1. Reames D, Smith J, Fu K, Polly D, Ames C, Shaffrey C, et al. Complications in the surgical treatment of 19,360 cases of pediatric scoliosis: a review of the Scoliosis Research Society Morbidity and Mortality database. Spine [serial on the Internet]. (2011, Aug 15), [cited December 18, 2016]; 36(18): 1484-1491. Available from: MEDLINE with Full Text.
  2. Yang S, Andras L, Redding G, Skaggs D. Early-Onset Scoliosis: A Review of History, Current Treatment, and Future Directions. Pediatrics [serial on the Internet]. (2016, Jan), [cited December 18, 2016]; 137(1): Available from: MEDLINE with Full Text.
  3. Greene J, Sallee D. Scoliosis in teenagers and common treatment and intervention methods – a systematic review of SportDiscus and AMED literature. Virginia Journal [serial on the Internet]. (2015, Fall2015), [cited December 18, 2016]; 36(2): 13-18. Available from: SPORTDiscus with Full Text.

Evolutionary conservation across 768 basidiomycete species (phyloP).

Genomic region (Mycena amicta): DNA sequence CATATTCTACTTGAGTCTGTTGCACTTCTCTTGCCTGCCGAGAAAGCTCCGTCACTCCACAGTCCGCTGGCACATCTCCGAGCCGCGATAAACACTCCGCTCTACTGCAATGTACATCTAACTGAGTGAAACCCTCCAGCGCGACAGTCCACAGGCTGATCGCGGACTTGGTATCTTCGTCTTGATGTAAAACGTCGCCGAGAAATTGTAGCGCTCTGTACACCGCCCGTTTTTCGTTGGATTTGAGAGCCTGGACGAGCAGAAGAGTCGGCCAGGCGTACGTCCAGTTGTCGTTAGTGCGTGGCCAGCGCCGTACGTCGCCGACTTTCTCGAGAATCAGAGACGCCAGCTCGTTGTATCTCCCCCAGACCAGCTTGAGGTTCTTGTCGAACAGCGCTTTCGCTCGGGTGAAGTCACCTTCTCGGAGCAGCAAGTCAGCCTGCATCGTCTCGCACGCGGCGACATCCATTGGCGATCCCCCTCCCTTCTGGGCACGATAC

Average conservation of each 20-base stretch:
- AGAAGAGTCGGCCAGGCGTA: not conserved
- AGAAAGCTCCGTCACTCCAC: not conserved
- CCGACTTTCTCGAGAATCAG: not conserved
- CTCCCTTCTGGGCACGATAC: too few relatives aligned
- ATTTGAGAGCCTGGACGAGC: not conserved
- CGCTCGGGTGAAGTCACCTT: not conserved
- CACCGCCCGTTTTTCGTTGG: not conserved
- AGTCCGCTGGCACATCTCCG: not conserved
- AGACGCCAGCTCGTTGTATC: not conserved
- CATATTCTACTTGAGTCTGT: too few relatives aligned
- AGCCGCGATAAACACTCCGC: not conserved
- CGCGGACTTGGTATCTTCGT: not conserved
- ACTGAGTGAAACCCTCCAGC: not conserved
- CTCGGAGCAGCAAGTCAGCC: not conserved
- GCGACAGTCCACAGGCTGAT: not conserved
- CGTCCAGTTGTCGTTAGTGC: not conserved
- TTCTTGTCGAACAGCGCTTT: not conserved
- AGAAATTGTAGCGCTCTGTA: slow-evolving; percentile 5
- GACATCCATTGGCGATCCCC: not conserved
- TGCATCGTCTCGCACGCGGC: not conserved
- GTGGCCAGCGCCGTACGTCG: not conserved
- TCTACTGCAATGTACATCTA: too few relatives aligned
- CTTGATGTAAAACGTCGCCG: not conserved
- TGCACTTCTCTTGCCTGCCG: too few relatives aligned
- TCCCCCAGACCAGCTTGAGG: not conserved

4. Sy N, Bettany-Saltikov J, Moramarco M. Evidence for Conservative Treatment of Adolescent Idiopathic Scoliosis – Update 2015 (Mini-Review). Current Pediatric Reviews [serial on the Internet]. (2016), [cited December 18, 2016]; 12(1): 6-11. Available from: MEDLINE with Full Text.

As the creator of the site, I hope you like what you’re reading. I’m a Registered Massage Therapist in Victoria BC, former Massage college clinical supervisor, First Responder instructor, hockey fan and volunteer firefighter. Come hang out on the facebook page, where we can share some ideas about how to improve the perception of the Massage Therapy industry.

Jamie Johnston
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Jamie Johnston

Founder at The MTDC
As the creator of the site, I hope you like what you’re reading. I’m a Registered Massage Therapist in Victoria BC, former Massage college clinical supervisor, First Responder instructor, hockey fan and volunteer firefighter. Come hang out on the facebook page, where we can share some ideas about how to improve the perception of the Massage Therapy industry.
Jamie Johnston
Follow me